The flowing lines of a saree, the gentle curving flow, the soft delicate fabric, the intricate patterns, beautiful embroidery, magnificent colours - they all define not the saree but the person who wears it. As Anne Klien said, "Clothes aren't going to change the world. The women who wear them will." This statement truly defines the Indian women in every role they play in life. There is an immense variety of sarees in India. From north of India to the south of India, from the east to the west, the variety of fabrics, designs, colours, and the intricate embroidery with brocade, sequins, pearls etc. is beyond anyone's imagination. The magical 6 yards of fabric is draped in many different ways. The beauty and grace of this attire is unquestionable.
I grew up in India. Saree is one of my favourite outfits. It is very dear to my heart. It's feminine, modest, and yet as bold as a woman would like it to be. When I visit India, I love to wear a saree. The moment I wear a saree, I feel at home. I feel that I belong here. It's like a definition of my Indian identity. As a young girl, I did embroidery and painting on my mother's sarees. My mother would proudly wear those sarees. The memory of looking at my mother elegantly dressed, wearing a saree embroidered or painted by me is a treasured memory of my life. This painting recaptures the memory of not only how much fun it was to paint my own designs on a saree, but also how much I wanted to do something special for my mother that she would cherish. I certainly have a strong emotional connection with this attire. It brings me to a place where my life's journey began.
One of the amazing things about a saree is that no matter the size or shape of a woman, it fits perfectly, lending grace and beauty to the wearer. There is nothing that makes me feel more graceful and feminine than a beautiful, delicate, and softly flowing chiffon saree.
A saree is a 'telltale' of many things including the stages of a woman's life. The fabric, the design, the colours, the patterns denote the region/state from where the saree comes. I love to know behind the scenes story. If you're like me, explore the origin and what is behind the creation of these different types of sarees, you'll find yourself delving into a mini history lesson. A Kanjeevaram silk saree is as distinct as a Banarasi silk saree or a Pochampally silk saree or a Bengali saree or a Paithani saree from Maharashtra. Moreover, how a saree is draped differs from region to region in India. So, you can imagine how a saree is not only a tell tale of the region of India from where it came, but it also defines the taste, the style, and the image a woman wishes to portray. If you Google, you will find the different sarees that are hallmarks of different regions of India.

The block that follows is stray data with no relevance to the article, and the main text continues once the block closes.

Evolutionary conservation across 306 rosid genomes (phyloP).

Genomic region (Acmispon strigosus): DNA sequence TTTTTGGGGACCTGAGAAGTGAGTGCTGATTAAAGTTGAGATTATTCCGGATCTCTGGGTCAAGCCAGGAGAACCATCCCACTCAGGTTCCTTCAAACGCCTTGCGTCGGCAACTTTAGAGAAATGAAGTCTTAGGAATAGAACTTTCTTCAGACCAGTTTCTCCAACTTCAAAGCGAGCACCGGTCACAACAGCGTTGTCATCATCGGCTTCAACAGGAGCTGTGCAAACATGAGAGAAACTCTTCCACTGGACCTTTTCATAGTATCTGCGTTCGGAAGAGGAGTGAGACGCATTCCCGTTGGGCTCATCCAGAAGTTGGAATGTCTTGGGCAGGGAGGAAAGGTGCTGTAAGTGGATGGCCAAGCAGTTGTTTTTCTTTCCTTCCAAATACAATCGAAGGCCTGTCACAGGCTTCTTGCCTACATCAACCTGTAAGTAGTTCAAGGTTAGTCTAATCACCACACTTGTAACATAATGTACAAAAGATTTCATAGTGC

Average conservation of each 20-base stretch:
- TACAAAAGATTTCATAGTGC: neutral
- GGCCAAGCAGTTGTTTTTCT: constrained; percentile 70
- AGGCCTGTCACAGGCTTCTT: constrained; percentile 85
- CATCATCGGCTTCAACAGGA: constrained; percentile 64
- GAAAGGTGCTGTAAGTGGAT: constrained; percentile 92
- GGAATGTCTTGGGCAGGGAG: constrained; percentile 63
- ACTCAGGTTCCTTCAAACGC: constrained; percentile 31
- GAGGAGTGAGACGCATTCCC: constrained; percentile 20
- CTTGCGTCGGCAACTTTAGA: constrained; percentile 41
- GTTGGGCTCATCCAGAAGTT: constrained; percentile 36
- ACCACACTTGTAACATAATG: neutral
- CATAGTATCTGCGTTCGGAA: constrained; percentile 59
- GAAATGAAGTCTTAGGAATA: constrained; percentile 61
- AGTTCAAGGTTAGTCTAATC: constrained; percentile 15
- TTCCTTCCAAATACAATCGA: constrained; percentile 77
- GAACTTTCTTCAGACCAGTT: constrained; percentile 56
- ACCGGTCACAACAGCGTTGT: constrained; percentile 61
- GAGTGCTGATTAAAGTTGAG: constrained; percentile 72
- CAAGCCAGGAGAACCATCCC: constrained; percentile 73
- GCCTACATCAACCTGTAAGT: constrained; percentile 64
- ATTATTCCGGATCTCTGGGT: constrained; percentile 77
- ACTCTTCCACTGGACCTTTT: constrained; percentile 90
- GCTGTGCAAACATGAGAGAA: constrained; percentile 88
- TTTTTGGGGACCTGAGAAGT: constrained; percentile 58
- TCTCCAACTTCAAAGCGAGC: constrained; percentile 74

Apart from the above, there are sarees for various occasions. Puja or a prayer ceremony is a special occasion where women would typically choose brighter, festive colours with brocade. In Bengal, women would typically wear a white saree with red border for puja. In the south the choice would typically be a Kanjeevaram saree or a pure silk saree. The choices are as diverse as are the states of India and the women who wear them.
Wedding sarees are very elaborate in many parts of India. They are rich in colours, in motifs, fabric, brocade, and embroidery with sequins etc. The most popular colours are red, gold, maroon, and pink. Traditionally it used tobe red and gold, but the modern brides love a variety of shades to choose from.
The sarees change according to the role a woman performs at any given time. They change with seasons, with time and with age as a woman goes through various stages of her life.
Medium: Lino cut on Lenox acid free paper
Image size: 12"x12", Paper size: 15"X15.75", Framed: 20"X20"
This black and white print is a part of the series, "Lessons Learned from Six-year Olds". Each piece is hand-printed by the artist. A portion of the money from the sale of this print is donated to mental health.
Knowing where one wants to go, setting the goal and focusing on it are important in order to succeed. If one can eliminate distractions and stay focused on a single goal, success is not hard to attain. Sometimes it takes a young six-year old to remind us of this. It is based on a true story.
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